By Joshua Partlow and Zaid Sabah
Washington Post Foreign Service
Sunday, December 23, 2007
BAGHDAD, Dec. 22 -- Members of a U.S.-funded volunteer security force in western Baghdad on Saturday threatened to abandon their partnership with the American military after an explosion killed four of their men, a blast they blamed on Shiite militias and Iraqi security forces, according to two volunteer leaders in the area.
The predominantly Sunni security volunteers were outraged that the bombing took place so close to an Iraqi army checkpoint in the Ghazaliyah area. Following the attack, which also injured six people, a 325-member brigade of the Ghazaliyah Guardians was considering going after Shiite militias on their own terms, the two leaders said.
"Now all of our men have withdrawn from the area and we are going back like before to fight the militias that infiltrated the Iraqi army," said a deputy commander in the organization who spoke on condition of anonymity because of the sensitivity of the issue. "The people here have completely lost their confidence with the Iraqi army."
The security volunteers said they wanted the U.S. military to give them more authority to pursue and arrest people they deemed criminals in their neighborhoods. "Or else we will go back to military action to defend our families, and fight any military force that tries to enter Ghazaliyah," said Mazin al-Dulaimi, a member of the Guardians.
The sentiments of the volunteers, who have played an important role in combating the Sunni insurgent group al-Qaeda in Iraq, illustrate increasing tensions over how these groups will be deployed, particularly in Baghdad's volatile neighborhoods.
U.S. military commanders consider the more than 60,000 security volunteers across the country, most of whom are paid $300 a month under U.S. contracts, to be crucial in defusing the insurgency and decreasing violence. But Iraq's Shiite-led government has grown more vocal in its concern about the groups, often referred to as "awakening councils." Iraqi officials worry they could undermine the work of the country's security forces. The Interior Ministry has been slow to take the volunteers into the police force but says it has plans to include as many as 10,000 of them eventually.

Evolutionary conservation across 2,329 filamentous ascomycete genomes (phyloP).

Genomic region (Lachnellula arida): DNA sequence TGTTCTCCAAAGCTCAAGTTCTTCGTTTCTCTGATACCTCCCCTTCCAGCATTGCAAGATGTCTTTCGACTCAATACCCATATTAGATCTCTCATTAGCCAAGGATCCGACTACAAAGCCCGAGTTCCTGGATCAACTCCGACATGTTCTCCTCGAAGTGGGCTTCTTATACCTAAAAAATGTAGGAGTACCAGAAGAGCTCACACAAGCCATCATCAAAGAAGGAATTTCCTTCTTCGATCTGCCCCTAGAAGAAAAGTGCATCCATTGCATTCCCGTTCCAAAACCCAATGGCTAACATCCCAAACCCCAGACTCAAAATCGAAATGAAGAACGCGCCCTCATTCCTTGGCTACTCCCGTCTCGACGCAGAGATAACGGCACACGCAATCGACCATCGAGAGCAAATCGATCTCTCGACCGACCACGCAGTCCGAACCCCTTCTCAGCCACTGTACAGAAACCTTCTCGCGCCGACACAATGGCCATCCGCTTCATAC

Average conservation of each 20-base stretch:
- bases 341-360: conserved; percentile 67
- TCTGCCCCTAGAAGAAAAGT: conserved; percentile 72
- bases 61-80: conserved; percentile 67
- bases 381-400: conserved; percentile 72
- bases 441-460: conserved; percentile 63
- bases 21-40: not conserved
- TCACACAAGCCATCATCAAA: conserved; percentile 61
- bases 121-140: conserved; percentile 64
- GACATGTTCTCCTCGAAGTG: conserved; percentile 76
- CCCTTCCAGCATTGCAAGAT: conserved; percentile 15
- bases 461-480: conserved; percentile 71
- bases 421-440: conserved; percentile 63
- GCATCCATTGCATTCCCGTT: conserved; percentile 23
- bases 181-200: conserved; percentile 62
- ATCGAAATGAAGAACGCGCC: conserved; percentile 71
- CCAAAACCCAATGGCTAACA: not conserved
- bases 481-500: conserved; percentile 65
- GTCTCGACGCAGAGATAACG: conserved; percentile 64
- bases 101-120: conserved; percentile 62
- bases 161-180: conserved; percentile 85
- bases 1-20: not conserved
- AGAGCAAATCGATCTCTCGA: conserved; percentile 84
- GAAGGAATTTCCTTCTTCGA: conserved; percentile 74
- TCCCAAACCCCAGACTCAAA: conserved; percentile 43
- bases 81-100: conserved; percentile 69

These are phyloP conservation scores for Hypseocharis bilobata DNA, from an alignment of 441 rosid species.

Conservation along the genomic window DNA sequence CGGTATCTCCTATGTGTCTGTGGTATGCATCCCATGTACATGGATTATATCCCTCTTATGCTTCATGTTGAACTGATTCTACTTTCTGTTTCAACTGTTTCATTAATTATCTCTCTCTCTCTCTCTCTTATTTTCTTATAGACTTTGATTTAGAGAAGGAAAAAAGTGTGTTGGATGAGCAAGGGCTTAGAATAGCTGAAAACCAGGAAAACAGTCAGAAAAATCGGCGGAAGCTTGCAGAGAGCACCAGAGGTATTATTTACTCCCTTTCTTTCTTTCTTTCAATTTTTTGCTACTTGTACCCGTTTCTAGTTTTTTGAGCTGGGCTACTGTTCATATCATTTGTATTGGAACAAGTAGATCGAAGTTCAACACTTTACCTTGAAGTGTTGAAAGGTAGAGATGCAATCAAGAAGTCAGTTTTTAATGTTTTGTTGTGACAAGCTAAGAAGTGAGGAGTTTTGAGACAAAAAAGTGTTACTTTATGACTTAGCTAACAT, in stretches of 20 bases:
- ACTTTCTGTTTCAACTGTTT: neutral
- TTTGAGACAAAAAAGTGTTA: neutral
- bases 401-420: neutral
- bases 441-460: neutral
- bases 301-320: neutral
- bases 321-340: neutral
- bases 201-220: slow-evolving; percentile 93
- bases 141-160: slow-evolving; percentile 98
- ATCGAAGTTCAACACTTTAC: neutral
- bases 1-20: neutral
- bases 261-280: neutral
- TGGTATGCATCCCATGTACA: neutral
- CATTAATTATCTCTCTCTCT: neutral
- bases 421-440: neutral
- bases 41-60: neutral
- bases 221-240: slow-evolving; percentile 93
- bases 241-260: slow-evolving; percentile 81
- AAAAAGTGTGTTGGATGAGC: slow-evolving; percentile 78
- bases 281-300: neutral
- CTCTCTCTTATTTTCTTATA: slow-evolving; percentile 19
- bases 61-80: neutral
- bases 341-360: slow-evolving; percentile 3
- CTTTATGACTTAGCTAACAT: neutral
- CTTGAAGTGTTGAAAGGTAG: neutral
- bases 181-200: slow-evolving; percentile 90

"We reject that the awakening groups turn into a military organization. We have only two unified military organizations, that is the Interior and the Defense" ministries, said Defense Minister Abdul Qadir Muhammed Jassim at a news conference Saturday in Baghdad. "Everyone should know that there will not be a third organization or a third power."
A U.S. military spokesman in Baghdad, Lt. Col. Steven Stover, said American units in Ghazaliyah had received no reports of such a bombing in the neighborhood Saturday. The Associated Press reported a suicide car bomb in Ghazaliyah near an Iraqi army checkpoint, citing Iraqi police sources.
Other Sunni tribal leaders distanced themselves from the Ghazaliyah Guardians, saying they were primarily loyal to the Iraqi Islamic Party, a Sunni political group that is not part of the awakening council structure.
"Those people are trying to start trouble to regain their image with the Iraqi street," said Ali Hatem Ali Suleiman, a leader of a prominent tribe in western Anbar province. "The awakening councils we are going to make are going to be supportive of the government."
In a separate development Saturday, Turkish aircraft bombed the rugged terrain in northern Iraq, part of an ongoing campaign to combat Kurdish separatist guerrillas who take refuge in the mountains. A spokesman for Kurdish security forces in northern Iraq, Jabar Yawar, said that helicopters bombed a number of locations but that no casualties were reported. The Turkish military said in a statement that the bombing lasted about a half-hour and was followed by shelling from inside Turkey, according to the AP.
Also, one U.S. soldier was killed and 11 others were wounded when two roadside bombs exploded near their vehicles in the north Friday, the U.S. military said.
Special correspondents Naseer Nouri in Baghdad and Dlovan Brwari in Mosul contributed to this report.